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Blighty admits 'national shortage' of nuke engineers

Hello, is that the Pyongyang job centre?

Internet Security Threat Report 2014

British immigration authorities have re-classified a range of nuclear-power specialisations as "national shortage occupations" and will thus ease applications for work permits.

The move reflects a widespread perception that the somewhat moribund UK nuclear workforce will be unable to handle the planned renewal - and possible expansion - of the country's atomic power base.

According to the UK Border Agency, "27 engineering occupations, specific to the electricity generation industry" are now classed as "national shortage", and so are "high integrity pipe welders". The 27 kinds of engineer not to be found in old Blighty specifically include:

system health engineer (nuclear)

design engineer (nuclear)

work cycle planner (nuclear)

reactor physicist

assistant reactor physicist

Others listed include civil and mechanical engineers in the power-generation field, though these specialists would also be handy for non-nuclear installations.

As for the pipe welders, their inclusion is almost definitely a nuclear requirement. Issues around insufficiently high-quality pipe welding paralysed much of the UK nuclear submarine fleet in 2000 after the pressurised-water circuit of HMS Tireless sprang a leak. It seems fair to say that Blighty could probably use some help here, the more so as the new UK nuke stations will most likely use French pressurised water technology. The Financial Times reports today that French reactor builders hope to dominate the new UK nuke-powerplant generation - to the dismay of US rival Westinghouse, now owned by Toshiba.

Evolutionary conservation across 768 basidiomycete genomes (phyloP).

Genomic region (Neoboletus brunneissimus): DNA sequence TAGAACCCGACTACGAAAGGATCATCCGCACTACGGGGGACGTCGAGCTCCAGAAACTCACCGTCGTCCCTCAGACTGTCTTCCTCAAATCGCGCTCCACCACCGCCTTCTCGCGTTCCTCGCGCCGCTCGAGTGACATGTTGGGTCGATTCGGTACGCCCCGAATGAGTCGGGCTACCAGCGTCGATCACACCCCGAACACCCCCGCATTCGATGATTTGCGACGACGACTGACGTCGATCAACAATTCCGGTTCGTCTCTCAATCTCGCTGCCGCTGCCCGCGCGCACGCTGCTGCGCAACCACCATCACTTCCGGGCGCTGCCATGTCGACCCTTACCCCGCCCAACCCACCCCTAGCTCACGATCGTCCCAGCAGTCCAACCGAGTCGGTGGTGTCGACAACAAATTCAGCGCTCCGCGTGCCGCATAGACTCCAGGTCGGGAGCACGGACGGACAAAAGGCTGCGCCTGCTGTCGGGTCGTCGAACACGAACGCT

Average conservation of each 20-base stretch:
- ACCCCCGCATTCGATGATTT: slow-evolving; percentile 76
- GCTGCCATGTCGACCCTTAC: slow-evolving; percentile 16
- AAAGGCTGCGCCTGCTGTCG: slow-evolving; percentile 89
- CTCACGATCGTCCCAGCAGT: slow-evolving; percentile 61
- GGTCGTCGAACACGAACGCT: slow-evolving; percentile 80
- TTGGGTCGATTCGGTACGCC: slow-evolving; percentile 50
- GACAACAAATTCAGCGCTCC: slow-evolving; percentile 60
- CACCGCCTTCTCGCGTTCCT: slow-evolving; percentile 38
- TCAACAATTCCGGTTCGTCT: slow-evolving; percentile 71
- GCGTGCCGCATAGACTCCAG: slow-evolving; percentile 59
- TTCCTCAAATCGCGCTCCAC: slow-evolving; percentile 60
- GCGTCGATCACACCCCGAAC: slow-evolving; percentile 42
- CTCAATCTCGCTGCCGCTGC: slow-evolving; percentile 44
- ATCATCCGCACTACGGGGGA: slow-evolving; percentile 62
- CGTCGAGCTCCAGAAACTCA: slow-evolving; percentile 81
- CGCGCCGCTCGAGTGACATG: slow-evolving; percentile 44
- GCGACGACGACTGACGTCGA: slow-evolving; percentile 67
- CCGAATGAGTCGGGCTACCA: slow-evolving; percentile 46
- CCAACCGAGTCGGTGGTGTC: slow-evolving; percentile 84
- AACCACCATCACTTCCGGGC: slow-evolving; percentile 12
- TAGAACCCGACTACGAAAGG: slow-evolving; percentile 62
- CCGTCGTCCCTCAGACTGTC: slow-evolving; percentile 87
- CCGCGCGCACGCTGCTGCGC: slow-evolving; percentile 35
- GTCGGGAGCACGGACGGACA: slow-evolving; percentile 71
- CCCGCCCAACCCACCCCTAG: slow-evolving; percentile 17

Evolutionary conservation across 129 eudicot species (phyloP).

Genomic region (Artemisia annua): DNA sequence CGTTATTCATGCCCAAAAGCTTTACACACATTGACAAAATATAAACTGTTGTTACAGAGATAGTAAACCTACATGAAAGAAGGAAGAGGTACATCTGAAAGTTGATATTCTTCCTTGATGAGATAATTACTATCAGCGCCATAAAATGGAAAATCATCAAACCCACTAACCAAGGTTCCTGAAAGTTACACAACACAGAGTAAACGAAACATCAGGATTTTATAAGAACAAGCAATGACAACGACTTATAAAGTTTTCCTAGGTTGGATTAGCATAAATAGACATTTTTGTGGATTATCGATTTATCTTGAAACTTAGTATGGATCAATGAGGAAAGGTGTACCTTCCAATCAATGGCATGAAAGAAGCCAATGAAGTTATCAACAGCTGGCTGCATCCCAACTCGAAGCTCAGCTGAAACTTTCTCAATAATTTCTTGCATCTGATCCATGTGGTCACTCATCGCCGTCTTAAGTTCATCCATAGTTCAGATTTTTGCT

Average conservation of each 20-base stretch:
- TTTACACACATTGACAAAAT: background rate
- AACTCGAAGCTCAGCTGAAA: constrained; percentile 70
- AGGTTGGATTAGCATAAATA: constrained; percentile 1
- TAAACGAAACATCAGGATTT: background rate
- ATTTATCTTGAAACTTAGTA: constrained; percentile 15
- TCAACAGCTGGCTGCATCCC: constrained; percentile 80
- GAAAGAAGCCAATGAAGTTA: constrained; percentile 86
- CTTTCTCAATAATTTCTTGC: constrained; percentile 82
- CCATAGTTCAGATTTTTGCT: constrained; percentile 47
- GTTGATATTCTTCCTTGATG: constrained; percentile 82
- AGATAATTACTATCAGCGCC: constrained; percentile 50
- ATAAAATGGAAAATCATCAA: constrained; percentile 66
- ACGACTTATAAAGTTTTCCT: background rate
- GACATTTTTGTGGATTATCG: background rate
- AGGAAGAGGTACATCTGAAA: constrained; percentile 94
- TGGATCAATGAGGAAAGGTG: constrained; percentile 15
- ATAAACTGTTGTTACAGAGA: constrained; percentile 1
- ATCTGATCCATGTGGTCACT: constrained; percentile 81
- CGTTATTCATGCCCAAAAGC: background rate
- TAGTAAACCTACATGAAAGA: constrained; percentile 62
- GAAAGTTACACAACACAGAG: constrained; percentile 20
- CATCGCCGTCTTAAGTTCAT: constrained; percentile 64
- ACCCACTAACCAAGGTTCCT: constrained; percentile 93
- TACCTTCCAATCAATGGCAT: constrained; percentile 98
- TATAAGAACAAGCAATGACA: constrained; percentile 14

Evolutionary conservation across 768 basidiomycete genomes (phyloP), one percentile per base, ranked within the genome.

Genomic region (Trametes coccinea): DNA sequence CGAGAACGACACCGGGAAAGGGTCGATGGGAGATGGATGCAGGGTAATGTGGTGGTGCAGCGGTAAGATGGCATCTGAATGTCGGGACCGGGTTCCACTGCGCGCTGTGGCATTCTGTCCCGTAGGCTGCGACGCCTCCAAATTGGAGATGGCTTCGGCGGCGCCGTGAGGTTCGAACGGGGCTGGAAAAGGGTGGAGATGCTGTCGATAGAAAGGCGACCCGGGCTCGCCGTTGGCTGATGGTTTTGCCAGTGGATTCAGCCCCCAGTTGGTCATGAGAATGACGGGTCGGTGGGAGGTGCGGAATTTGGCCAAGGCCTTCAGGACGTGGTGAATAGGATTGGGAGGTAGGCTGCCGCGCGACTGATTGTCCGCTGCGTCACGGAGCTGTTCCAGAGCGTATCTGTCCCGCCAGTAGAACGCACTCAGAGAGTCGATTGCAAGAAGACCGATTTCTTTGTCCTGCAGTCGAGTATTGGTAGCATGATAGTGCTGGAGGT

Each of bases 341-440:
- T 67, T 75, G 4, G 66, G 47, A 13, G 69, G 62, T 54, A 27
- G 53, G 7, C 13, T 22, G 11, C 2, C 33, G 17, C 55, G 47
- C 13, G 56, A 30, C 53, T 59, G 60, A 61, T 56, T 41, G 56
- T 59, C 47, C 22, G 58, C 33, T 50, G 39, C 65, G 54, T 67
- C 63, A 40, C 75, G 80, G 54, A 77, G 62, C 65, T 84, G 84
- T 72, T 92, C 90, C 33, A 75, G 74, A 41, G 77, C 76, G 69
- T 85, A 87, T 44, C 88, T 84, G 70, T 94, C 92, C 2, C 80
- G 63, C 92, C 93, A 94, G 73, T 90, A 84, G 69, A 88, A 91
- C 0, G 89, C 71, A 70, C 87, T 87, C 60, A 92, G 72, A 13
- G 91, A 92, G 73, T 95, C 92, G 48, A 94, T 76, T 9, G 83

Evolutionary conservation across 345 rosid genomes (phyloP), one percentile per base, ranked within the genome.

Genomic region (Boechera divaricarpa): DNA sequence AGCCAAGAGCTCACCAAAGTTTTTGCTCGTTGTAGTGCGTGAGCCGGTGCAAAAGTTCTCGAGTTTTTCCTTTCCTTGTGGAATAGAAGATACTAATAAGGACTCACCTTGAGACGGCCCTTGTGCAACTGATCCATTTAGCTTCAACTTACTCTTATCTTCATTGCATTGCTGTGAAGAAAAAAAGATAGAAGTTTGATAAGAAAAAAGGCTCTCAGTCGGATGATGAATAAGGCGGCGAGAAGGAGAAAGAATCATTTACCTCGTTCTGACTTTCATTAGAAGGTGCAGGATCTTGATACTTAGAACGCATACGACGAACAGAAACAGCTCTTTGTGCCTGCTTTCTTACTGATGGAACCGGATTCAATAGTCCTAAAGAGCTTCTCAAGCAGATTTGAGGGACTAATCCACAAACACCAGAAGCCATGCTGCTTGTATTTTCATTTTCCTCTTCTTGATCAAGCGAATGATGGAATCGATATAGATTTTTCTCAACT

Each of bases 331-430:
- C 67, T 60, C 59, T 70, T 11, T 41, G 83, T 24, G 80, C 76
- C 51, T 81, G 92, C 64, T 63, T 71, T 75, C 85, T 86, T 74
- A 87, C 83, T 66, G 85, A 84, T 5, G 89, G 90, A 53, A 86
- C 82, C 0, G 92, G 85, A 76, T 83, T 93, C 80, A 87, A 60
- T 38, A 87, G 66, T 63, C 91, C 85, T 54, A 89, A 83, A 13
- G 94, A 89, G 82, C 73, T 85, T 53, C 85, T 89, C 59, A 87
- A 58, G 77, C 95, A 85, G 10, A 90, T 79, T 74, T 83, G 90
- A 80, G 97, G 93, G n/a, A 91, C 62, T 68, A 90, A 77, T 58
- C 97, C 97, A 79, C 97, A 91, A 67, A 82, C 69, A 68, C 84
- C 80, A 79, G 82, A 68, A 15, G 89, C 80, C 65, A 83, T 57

It appears that Westinghouse's main hope of getting some business away from the huge and successful French nuke industry was that the British government might insist that more than one kind of reactor be used, in order to ensure competition. But it seems that the UK will be happy to see French technology used throughout, provided it is owned and operated by more than one generating company.

Overall, the British engineering/white-collar unions are probably right to expect a bonanza out of new British nuclear: but it seems that a lot of the really skilled work may be done by foreigners. Specifically, by Frenchies.

But not to worry, Blighty isn't becoming a technologically ignorant banana-republic style country. We still sell things to France. Top UK export to France last year, according to our diplomatic service? (pdf page 6)

Oh. It's oil, actually... ®

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